Humans of Partnership
I used to wear a lot of hats, but I’ve scaled back so that I can focus more intently on what I’m working on. I’m a unit-based team labor sponsor. One of our challenges is being able to meet so we do many things around communication so people know what’s going on. We distribute meeting minutes and sign an attestation that we’ve read the minutes and we use a visual board that shows our goals and where we are on reaching those goals. We also use data so that we are empowered to make change and we can see the impact. It’s a small piece but it impacts the big picture.”
I’ve learned that no one in life is invincible. After battling cancer three times since age 29, I decided to never give up. I’m not a cancer fighter, I’m a cancer conqueror! Your strength is in your faith. Whatever your religion or belief system is, turn to that. That’s what I did when I dealt with cancer and again when I lost several family members back-to-back. All this loss and pain sent me through the deepest and darkest valley.
I tell people don’t pity me, pray for me. I needed people to encourage me. Working at Kaiser Permanente, I talk to people all day long. When they get a diagnosis, I tell them, ‘It’s going to get better.’ I urge them to get a support group that will encourage them. That’s the only thing that helped me. I had to realize that no one goes through life without losing. You cry and you know you’ve dealt with it when you can talk about it.”
We treat each patient as an individual, providing them with the care that we want for ourselves and our family. Our radiology team continues to work on cutting wait times, and greeting patients warmly. We will even stand in line for patients who are not able to stand long for registration.
—Valerie Felix, service unit manager and UBT management co-lead , radiology (on left)
I take pride in going above and beyond for every Kaiser member that comes into Radiology. I try to make a difference so that patients and staff have an exceptional experience in our department. Our team works together to create the best ideas such as cutting down wait times and making scheduling easier by confirming patients have had e-consultations, orders are on file, no double bookings, and a nightly review of the schedule.
—Kristie Sequeira, cashier receptionist and UBT labor co-lead, SEIU UHW, radiology (on right)”
Lots of team members come to me for information on interpreting the contract as well as on how to improve workflow. Management comes to me if they are going to have a difficult conversation and want my suggestions on how to approach it.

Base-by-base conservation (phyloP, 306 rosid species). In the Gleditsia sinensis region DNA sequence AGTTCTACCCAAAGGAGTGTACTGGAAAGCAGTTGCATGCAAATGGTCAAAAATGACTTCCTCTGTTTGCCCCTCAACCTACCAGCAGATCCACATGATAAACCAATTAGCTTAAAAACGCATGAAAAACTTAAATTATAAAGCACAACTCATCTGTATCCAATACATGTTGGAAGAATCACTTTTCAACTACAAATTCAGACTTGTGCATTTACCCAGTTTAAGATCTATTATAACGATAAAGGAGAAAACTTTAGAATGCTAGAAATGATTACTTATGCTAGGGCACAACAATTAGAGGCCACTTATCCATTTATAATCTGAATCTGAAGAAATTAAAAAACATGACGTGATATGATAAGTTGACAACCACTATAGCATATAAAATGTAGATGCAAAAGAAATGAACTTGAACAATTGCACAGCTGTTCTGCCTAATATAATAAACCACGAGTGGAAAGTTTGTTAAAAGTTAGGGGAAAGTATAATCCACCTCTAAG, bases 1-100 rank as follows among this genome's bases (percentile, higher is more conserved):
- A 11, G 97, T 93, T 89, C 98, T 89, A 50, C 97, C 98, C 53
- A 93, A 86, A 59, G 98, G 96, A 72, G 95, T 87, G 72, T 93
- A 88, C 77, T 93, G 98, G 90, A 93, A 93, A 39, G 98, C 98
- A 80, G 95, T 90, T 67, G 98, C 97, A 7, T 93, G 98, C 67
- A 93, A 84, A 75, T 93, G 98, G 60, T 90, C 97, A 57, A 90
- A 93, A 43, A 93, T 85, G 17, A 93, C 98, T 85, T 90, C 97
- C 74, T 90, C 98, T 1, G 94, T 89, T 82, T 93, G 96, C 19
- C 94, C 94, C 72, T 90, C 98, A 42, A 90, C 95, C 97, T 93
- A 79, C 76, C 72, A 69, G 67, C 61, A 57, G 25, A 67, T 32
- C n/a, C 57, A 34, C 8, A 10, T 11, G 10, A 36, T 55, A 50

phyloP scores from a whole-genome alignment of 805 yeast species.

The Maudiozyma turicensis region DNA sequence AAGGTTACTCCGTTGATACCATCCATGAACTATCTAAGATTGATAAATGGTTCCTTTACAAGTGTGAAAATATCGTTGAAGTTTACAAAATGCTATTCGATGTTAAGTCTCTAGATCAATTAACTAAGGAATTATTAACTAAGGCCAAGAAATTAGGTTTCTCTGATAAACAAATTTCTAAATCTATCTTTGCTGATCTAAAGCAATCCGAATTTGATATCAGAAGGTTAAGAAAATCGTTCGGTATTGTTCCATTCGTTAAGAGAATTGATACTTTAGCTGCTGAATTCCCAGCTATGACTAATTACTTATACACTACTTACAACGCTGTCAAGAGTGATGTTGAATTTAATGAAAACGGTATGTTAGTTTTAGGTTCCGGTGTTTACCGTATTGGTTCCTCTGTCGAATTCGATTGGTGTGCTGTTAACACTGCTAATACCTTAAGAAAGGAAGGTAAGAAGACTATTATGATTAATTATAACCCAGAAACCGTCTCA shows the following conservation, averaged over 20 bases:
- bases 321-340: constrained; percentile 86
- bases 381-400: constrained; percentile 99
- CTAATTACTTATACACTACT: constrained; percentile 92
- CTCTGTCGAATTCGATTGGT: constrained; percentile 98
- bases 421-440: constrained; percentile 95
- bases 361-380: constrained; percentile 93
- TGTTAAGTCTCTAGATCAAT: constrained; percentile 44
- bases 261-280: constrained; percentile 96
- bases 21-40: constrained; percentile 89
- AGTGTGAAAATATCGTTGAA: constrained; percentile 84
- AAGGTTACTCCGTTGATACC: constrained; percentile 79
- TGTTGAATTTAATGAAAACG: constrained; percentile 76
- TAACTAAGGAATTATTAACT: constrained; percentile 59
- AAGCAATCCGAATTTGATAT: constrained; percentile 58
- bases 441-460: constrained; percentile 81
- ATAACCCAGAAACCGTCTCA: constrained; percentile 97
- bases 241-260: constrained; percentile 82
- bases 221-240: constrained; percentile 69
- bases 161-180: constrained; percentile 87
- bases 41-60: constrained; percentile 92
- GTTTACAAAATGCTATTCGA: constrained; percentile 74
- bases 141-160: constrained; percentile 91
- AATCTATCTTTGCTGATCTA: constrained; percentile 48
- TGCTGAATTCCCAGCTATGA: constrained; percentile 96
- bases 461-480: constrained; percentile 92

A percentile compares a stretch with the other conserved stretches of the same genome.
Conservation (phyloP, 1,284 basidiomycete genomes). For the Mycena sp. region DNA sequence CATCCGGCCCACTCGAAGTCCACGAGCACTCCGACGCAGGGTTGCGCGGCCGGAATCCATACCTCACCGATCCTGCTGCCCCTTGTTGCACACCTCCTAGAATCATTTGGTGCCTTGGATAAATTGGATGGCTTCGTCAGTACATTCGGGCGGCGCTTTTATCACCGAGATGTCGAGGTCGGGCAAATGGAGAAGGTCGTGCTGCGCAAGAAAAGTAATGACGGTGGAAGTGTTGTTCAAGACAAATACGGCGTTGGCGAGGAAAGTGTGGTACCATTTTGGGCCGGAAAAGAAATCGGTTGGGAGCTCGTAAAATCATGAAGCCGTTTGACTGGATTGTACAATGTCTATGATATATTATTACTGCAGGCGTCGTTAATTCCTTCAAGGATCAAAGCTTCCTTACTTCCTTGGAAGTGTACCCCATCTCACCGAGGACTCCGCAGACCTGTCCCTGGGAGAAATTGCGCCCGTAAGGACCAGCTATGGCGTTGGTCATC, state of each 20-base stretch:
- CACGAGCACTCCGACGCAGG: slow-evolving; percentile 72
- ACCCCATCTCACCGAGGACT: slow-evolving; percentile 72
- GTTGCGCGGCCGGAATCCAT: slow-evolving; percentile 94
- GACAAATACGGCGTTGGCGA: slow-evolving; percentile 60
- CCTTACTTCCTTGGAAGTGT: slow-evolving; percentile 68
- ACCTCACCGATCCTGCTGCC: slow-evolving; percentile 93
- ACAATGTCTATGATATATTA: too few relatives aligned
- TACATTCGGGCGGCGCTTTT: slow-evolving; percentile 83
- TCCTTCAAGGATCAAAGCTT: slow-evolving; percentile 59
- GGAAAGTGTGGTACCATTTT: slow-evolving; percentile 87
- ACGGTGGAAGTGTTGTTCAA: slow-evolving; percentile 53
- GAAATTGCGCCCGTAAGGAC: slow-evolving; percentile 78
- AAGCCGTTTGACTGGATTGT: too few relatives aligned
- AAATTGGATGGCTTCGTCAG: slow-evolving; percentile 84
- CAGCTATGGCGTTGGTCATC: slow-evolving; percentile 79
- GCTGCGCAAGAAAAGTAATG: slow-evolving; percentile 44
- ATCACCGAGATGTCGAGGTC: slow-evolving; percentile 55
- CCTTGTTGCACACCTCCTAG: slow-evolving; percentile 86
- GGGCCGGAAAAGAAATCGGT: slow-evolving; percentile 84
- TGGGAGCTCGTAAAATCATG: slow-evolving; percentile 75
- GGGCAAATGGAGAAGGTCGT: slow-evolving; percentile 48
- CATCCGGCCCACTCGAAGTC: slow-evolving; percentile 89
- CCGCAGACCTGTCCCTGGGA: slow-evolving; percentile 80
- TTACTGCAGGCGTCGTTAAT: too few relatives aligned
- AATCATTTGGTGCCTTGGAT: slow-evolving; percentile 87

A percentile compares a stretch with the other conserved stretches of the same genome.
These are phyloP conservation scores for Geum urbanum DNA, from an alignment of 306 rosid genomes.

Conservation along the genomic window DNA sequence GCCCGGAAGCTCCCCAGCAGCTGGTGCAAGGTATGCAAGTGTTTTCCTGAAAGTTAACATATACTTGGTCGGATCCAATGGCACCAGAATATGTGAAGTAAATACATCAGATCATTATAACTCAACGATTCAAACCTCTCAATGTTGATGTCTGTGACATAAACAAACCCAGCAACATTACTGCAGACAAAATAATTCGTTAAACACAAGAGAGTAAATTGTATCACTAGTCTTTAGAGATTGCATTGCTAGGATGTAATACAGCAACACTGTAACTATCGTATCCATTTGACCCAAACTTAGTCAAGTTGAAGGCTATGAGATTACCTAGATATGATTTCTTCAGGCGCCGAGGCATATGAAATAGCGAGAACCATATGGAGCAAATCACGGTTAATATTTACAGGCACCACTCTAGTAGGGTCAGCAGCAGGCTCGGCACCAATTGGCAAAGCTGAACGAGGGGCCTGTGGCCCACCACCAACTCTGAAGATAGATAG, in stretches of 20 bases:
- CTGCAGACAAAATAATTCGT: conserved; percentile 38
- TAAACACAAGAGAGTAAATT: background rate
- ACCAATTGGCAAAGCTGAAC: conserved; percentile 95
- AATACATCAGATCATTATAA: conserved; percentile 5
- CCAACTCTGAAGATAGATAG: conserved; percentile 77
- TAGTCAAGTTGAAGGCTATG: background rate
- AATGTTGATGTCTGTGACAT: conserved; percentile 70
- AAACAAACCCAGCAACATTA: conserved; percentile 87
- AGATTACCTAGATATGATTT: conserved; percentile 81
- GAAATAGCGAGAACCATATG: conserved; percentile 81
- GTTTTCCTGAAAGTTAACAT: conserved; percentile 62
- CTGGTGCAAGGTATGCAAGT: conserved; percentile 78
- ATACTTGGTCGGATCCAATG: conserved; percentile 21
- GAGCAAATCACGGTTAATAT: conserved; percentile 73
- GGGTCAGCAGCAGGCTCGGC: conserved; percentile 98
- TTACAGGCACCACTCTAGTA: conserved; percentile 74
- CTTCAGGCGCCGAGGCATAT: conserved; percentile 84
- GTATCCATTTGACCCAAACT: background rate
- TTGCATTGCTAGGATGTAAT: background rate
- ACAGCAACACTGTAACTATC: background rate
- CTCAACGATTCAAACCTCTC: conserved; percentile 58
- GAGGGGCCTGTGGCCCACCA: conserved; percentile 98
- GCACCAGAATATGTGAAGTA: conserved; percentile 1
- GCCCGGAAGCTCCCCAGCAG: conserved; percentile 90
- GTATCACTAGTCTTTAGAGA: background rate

I take pride in being a labor sponsor for UBTs in South Baltimore and White Marsh. At White Marsh, the team went from a level 2 to a level 4 in about seven months. Our project increased the number of copayments collected by creating a script and offering patients the option of partial payments. This lowered outstanding balances and increased the number of co-payments collected by 35 percent in the last three months. Because that was successful, we’re incorporating those methods into South Baltimore.”
I work at the Glendale Medical Offices as a service representative. There are six of us. We check patients in for their appointments, answer their questions, and help them find their way around our building. In the past, we didn’t ask patients about their flu shots. They would ask us for information about flu shots but we never asked them about it. Last year, we decided to encourage patients to get their flu shots. We started asking every patient who came in, “Have you got your flu shot?” The ones who said ‘no,’ we directed to our walk-in flu shot clinic. If they had an appointment, we told them to ask their nurse for the flu shot. We were trying any way we could to make sure they got it done. Our teamwork paid off. Because of our efforts, 699 patients got their flu shot. I was surprised because I didn’t think we would be able to get that many patients. It was a challenge but I’m glad I did it. It helped me see that I could be a good role model and help influence others to change their behavior for the better.”
A few months ago, an employee came to me distraught about her elderly, ill mother who was refusing a lot of the treatment her provider suggested. She was crying and worrying about how she would handle it if her mother continued to deteriorate. I said, ‘Where is your mother today? What is the plan?’ I brought her back to today. It doesn’t help to worry about down the road. It only builds anxiety. Take it one day at a time. How do you eat an elephant? One bite at a time. When something feels insurmountable, focus on what can be done today to get a step closer to your goal. This means we can’t worry about next year, the state of the country or how changes will impact KP. This does not mean ignore what’s coming, nor does it exclude you from planning. Instead, it helps you focus on what is important right now.”